Tommy is the co-founder of Hempitecture, a green building material company using hemp-based concrete. His first experience with entrepreneurship was the Fall 2014 HackPrinceton, winning second place with a taxi-hailing app. Later he joined education technology startup Piper as Head of Growth and Community, where he secured an investment from the Princeton Alumni Entrepreneurs Fund and helped bring the company to $5 million in annual revenue. The Hempitecture portfolio includes the first public and first retrofit hempcrete buildings in the United States.
Alex and Nick are the co-founders of Geltor, Inc., a biotech startup in San Leandro creating lab-grown, animal-free collagen. Both Rutgers graduates, they met in the Molecular Biology department at Princeton. Alex and Nick have entered into partnerships with large firms such as GELITA, the world’s leading collagen supplier and Archer Daniels Midland, a leading food ingredient manufacturer. They and the Geltor team have secured $23 million in venture capital funding, including an $18 million Series A announced this week. Their bio-designed materials will have a wide range of environmental benefits and is poised to disrupt several important industries, including cosmetics, food, beverages and materials.
Vaidhy is the co-founder of Friendsy, a social networking app that enabled college students to meet each other. A classic startup that came out of a dorm room, Friendsy grew with the support of the Keller Center eLab Summer Accelerator and the Princeton Alumni Entrepreneurs Fund (AEF), gaining 300,000 users and 3 million matches. The economic realities of competing in the difficult social network forced Friendsy to close in 2017, but not without Vaidhy’s funders immediately ready to back his next project: Wit, a new winner-take-all social video app. While building Wit, he also served as CTO of fellow AEF portfolio company DonorUP, a platform for managing donations and discovering your philanthropic identity, and founded a successful product development company to build elite minimum viable products for early-stage startups. Wit is now available in the Apple App Store.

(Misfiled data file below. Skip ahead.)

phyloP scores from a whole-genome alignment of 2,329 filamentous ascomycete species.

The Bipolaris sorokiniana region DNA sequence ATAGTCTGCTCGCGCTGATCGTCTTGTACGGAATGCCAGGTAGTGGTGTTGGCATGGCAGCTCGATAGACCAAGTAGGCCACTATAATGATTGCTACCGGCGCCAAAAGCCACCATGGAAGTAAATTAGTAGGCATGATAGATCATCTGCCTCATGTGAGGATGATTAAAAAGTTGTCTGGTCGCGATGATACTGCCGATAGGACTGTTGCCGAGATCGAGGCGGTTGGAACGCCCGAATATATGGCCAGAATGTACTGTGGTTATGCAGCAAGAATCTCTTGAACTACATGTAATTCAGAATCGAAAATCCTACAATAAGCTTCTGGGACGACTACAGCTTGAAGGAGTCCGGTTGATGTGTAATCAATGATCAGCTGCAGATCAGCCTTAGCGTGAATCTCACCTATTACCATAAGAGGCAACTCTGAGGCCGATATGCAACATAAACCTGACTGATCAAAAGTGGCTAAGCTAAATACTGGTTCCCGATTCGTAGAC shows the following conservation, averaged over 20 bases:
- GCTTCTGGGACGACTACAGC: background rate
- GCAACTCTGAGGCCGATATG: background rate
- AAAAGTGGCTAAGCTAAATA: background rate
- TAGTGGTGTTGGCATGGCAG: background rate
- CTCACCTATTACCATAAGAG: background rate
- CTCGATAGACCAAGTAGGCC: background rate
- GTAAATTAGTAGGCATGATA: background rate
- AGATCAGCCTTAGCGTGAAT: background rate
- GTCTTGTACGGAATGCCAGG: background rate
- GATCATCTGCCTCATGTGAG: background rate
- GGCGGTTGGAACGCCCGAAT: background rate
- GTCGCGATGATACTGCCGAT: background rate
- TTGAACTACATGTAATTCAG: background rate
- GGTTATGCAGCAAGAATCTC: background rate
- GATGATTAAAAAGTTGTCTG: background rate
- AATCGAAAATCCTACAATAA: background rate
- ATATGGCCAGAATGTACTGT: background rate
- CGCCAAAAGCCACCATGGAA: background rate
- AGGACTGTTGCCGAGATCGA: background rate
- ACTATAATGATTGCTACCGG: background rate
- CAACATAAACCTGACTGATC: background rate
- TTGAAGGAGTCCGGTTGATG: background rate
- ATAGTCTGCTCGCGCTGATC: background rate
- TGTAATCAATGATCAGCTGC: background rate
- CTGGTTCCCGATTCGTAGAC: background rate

Victoria is the co-founder of WellPower, a technology startup that repurposes old and damaged solar panels and batteries to create solar-powered water purifiers. She and her fellow Princeton undergraduate WellPower teammates won the recent Hult Prize Princeton competition and were finalists at Hult Prize Boston and Hult Prize Ivy, winning over $10,000 in prize money. Victoria is also committed to sustainability through her fashion wear company, VZ Designs, which aims to solve the world’s problem of wasted fabric. A former participant in the Keller Center’s Princeton Startup Immersion Program in New York City and Tel Aviv, Victoria is currently a member of the IBM Watson Cloud Platform Innovation Team.
Shriya is the founder of Lumhaa, a memory collection and engagement app that grew out of her senior thesis research in Psychology. After graduation, Shriya participated in the 2018 Keller Center eLab Summer Accelerator to build out the Lumhaa app and website with a team of undergraduates. Lumhaa, which means “moment” in Hindi, now boasts collected memories from 60 countries around the world. Long involved in social enterprises both on and off-campus, in 2015 she helped develop the Tiger Challenge program, which uses design thinking to train students to tackle big societal problems. She is currently working at both Lumhaa and Goldman Sachs.